By the time we got to Acapulco we needed to do two things (both of which probably could have been done in PV but we thought we had more time). 1) Barley needs a haircut. 95 degrees wearing a big ass fur coat (that carries sand and everything else in it) isn’t comfortable for him or us. 2) The Jeep is due for an oil change. In Acapulco there is a Jeep dealership so that’s why we stopped there. FYI if you aren’t worried about warranties you can get your oil changed just about anywhere there is a mechanic (aka, every single town – even the ones not on a map).
According to the map I saw on the Jeep website, I thought we were very close to the city and the dealership. I sent him some screen shots to help him find his way. Mike unloaded the racks and headed into the city all by his lonesome to find it. Apparently, without my expert guidance, he can’t navigate, and got lost. It took him over an hour and a half to find the dealership. Granted we were further than I thought, but I probably would have found it ;).
Mike left the dealership and came across a fender bender. He asked the police officer present if he should drive around, and the officer said yes, and also – pull over in front of my vehicle. Huh? OK. Mike pulled over and the officer told him the plate wasn’t on the front of the vehicle (it was in the window because the racks block the bumper) and that it was an infraction. Mike asked if he could put the plate on the front now, and correct it, also mentioning we have driven over 2500 miles in Mexico without issue (with the plate) but the officer wouldn’t budge. The infraction was to cost 2000 Mexican pesos. He accepted a color copy of the registration, but did not accept the “extra” expired license. The extra license is good to have in case they do accept it, you can still just drive away since you don’t have to go back for it. This time, Mike had to hand over the real one.
The officer said he would have to go to the station to pay and collect his license. He also instructed Mike to move the license plate to the front. Mike explained it was in the car (and also why the back plate has the screw heads drilled out) because people (usually children, and sometimes police) are known (at least from the information we read) to steal foreign license plates. There was a second officer, with better English who translated some of this, and apparently they thought it was pretty funny. While attaching the plate to the front, Mike decided to press the officer a little and accused him of trying to get a bribe out of him. The officer denied the accusation, but returned to his partner and retrieved the paperwork to give back to Mike. He said he wasn’t trying to get a bribe, but he didn’t want to waste Mike’s time going to the station, so he was free to go. If Mike wanted to “tip” the friendly officer, that was his “responsibility”. Mike thought about tipping the officer, while being pissed off and tossing items about in the Jeep, he decided against it. Instead he drove away, half expecting the cops to chase him down, but they didn’t. Sometimes its better to call the crooked cops out on their b.s. rather than giving in to a bribe. We are going to be drilling holes in to the front rack to prevent this issue from coming up again (I’m pretty sure I suggested this before we left…..)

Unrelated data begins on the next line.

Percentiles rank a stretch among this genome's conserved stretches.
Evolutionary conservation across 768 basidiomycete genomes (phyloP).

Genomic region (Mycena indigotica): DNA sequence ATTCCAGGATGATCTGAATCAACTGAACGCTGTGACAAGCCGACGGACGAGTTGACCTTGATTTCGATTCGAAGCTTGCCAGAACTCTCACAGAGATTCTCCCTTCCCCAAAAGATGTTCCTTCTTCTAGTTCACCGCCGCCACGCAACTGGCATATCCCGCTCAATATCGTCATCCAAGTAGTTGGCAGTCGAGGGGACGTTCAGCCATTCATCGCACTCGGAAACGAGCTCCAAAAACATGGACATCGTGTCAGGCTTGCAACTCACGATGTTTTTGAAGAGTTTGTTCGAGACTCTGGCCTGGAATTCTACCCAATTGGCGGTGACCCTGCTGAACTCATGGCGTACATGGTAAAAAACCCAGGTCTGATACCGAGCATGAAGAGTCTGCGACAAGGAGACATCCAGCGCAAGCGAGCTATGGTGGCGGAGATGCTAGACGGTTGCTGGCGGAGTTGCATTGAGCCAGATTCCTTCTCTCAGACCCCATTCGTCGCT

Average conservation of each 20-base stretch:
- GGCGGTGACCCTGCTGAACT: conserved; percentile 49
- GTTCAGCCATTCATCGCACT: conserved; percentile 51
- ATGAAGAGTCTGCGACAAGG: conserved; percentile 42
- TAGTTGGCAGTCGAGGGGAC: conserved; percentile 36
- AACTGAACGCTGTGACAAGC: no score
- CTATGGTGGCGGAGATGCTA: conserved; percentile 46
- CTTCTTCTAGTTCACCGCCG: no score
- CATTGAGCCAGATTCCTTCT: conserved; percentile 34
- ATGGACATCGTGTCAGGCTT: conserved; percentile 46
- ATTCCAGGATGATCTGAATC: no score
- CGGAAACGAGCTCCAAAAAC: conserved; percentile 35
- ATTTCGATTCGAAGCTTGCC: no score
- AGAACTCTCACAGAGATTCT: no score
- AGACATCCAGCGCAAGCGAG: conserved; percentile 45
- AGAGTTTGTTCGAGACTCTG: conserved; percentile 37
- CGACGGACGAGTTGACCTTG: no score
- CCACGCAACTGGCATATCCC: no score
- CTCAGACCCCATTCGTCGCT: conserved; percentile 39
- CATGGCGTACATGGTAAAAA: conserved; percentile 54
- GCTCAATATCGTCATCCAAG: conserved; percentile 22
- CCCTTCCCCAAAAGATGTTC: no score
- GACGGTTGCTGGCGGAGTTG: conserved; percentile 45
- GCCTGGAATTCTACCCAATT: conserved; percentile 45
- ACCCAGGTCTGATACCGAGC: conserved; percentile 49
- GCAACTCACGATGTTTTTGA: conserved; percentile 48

Team YouMeandtheDogs: 2
After that incident we decided to get outa dodge as quickly as possible and Barley never got his haircut. Sitting here in sub 50 degree temps at night (not including the wind chill) and I think he’s happy for his extra coat (Currently in Oaxaca).
PS: If it bothers you to hear about this in the third person, then please comment and annoy Mike about posting a blog post.